Intel reports earning on January 16th-This coming week. Much hype has been expressed by the longs and the shorts over this event but a disappointing or mediocre report means little long term -even a superlative one and here's why. The number of companies that are competitive with Intel in manufacturing central processing units (CPU) can be counted on one hand. Intel is dominant in PCs and servers. They lag in smartphones and tablets. Each new iteration produces CPUs that are faster, more powerful and more cost effective but this requires investment in the billions in research and development thinning the players. To create an Intel from scratch would probably require in excess of $100 billion dollars. There are emerging markets for CPUs in robots, automated cars, the Internet of things, wearable tech and infotainment systems. (Let me know what I missed). There are few companies that will be able to compete for these emerging markets and Intel is certainly one of them. There is no guarantee for success (Look how Intel missed the smartphone market) but these emerging markets are enormous, maybe dwarfing what we've seen so far. The competitive race in the processing industry is a marathon, not a sprint, and Intel arguably has the pole position. I say Berkshire Hathaway may have made a strategic mistake shorting Intel-they made short term profits but are going to miss out of what may come. But it's not too late: If it's a disappointing report consider buying on the inevitable knee jerk dip.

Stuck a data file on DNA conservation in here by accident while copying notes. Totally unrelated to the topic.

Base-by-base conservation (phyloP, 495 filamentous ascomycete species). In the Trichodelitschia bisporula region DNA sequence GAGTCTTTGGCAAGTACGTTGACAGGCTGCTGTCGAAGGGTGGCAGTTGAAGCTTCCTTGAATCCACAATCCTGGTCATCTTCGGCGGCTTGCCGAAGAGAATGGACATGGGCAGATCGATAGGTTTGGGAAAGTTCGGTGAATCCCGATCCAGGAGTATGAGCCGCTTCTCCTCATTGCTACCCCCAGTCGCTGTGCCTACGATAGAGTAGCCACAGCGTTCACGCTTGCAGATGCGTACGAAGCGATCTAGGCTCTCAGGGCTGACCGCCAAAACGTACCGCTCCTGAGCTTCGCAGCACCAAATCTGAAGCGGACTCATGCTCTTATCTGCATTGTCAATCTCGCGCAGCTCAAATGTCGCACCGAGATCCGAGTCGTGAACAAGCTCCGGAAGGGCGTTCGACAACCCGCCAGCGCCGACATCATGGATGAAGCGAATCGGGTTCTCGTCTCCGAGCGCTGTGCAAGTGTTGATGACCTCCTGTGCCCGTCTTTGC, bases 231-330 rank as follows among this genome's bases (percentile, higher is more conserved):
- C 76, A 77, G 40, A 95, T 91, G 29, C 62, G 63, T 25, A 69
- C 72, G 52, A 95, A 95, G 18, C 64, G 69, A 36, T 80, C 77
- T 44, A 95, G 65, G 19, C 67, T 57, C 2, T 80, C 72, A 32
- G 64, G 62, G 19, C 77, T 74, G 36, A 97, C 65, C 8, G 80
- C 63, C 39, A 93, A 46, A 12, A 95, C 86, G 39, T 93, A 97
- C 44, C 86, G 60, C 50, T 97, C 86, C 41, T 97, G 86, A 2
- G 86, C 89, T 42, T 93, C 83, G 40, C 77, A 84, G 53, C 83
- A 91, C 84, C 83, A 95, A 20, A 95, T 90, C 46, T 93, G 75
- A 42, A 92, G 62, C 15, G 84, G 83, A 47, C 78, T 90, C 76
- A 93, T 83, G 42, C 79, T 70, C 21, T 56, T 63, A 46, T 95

It wasn't actually Buffet but a co-manager. To be accurate Berkshire bought Intel in the low twenties and sold all in the high twenties just before it fell significantly in price. So they made 25% profit plus dividends in less that a year but in the past Buffet would double up at the low price-that strategy worked pretty good so far. Perhaps the mistake was not buying back in when Intel fell back to the low twenties. Time will tell.